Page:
5- Archaeological site of Sbeitla
The archaeological site of Sbeitla is situated in north-central Tunisia. It represents the Roman ruins of Sufetula, and contains the best preserved Roman forum temples in Tunisia. It was excavated and restored between 1906 and 1921. The city was founded during the reign of Emperor Vespasian and was the theatre of the great confrontation between Byzantines and Arabs in 647, setting the stage for the later Muslim conquest of the diocese of Sufetula and further conquests in southern Europe.
6- Archaeological site of Kerkouane
Kerkouane or Kerkuane is the site of an ancient coastal Punic city in north-eastern Tunisia, near Cape Bon. This Phoenician city was probably abandoned during the First Punic War (c. 250 BCE) and, as a result, was not rebuilt by the Romans. It had existed for almost 400 years. Excavations of the town have revealed ruins and coins from the 4th and 3rd centuries BCE. Around the site where the layout is clearly visible, many houses still show their walls, and the colored clay on the facades is often still visible. The houses were built to a standard plan, in accordance with a sophisticated notion of town planning. A sanctuary has some columns preserved, and in a small atrium parts of mosaics are found. Curbstones, doorsteps, thresholds, and floors of simple mosaic layers are found all over the ruins. Still archaeologists work on the Kerkouane site, but it is believed that the best parts have already been discovered.
7- Archaeological site of Uthina
Uthina was a town in the province of Africa Proconsularis, now northern Tunisia and became a Roman colony of veterans of Legio XIII Gemina during the reign of Emperor Augustus. From the accounts given by geographers the site seems to be the ruins that form the archeological site of Oudna, near a station on the railway from Tunis to Kef and not far from what was the World War II Oudna Airfield. These ruins occupy a surface nearly three miles in circumference, covering a hilly plateau, and commanding the left bank of the Milian wady; there are remains of a fortress, cisterns, an aqueduct, a triumphal arch, a theatre, an amphitheater, a basilica with a circular crypt, and a bridge. Many mosaics are to be found there as well.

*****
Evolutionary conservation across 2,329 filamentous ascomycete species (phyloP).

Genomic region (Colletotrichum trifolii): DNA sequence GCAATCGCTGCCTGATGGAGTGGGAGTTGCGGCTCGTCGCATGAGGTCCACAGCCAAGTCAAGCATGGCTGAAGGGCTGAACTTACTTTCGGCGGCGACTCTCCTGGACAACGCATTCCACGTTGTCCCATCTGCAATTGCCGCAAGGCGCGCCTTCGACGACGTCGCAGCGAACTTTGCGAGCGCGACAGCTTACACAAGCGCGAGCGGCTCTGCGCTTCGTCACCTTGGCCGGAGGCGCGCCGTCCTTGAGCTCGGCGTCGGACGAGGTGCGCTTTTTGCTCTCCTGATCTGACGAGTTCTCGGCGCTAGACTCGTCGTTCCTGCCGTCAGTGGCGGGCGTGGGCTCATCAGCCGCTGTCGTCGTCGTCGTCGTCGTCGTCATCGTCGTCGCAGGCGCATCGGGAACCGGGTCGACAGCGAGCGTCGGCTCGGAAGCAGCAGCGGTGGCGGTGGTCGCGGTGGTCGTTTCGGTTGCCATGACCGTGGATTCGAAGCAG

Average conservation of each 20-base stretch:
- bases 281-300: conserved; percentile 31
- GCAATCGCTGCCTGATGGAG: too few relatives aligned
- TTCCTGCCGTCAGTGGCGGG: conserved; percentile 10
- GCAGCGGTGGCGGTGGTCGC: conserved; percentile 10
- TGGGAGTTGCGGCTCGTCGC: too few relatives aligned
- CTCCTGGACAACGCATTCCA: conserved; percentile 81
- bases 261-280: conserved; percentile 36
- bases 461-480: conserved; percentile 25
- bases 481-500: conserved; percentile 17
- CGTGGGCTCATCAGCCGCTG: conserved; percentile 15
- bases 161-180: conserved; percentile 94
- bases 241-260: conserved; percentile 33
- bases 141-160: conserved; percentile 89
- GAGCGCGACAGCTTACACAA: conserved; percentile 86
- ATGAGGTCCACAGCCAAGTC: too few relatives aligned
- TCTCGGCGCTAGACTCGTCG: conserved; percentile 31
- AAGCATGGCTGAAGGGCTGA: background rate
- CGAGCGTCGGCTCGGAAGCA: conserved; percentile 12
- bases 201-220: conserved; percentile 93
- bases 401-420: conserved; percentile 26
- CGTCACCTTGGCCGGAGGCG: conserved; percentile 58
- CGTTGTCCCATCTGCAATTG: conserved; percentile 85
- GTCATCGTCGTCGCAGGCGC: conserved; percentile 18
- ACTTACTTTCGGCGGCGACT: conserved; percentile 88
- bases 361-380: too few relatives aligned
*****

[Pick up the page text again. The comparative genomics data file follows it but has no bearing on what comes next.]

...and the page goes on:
Carthage was the center of the ancient Carthaginian civilization, on the eastern side of the Lake of Tunis now the capital city of Tunisia. Carthage was founded in 814 B.C and was widely considered the most important trading hub of the Ancient Mediterranean and was arguably one of the most affluent cities of the Ancient World. The archaeological site of Carthage is a scattered site around the present-day city of Carthage and is classified World Heritage by Unesco since 1979. The site is also dominated by the Byrsa hill which was the center of the Punic city. In addition to the very large area that the site covers, the existence of 3 layers of history and archaeological remains, from Carthaginian to Roman to Byzantine, makes it one of the richest archaeological sites in the world.
Waddah Dridi is a Tunisian architecture student in the National School of Architecture & Urbanism of Tunis (ENAU). Driven by curiosity and passionate about the multitude of scales in architecture, his approach is to freely experiment with the design possibilities in order to figure the perfect correlation involving all the parameters.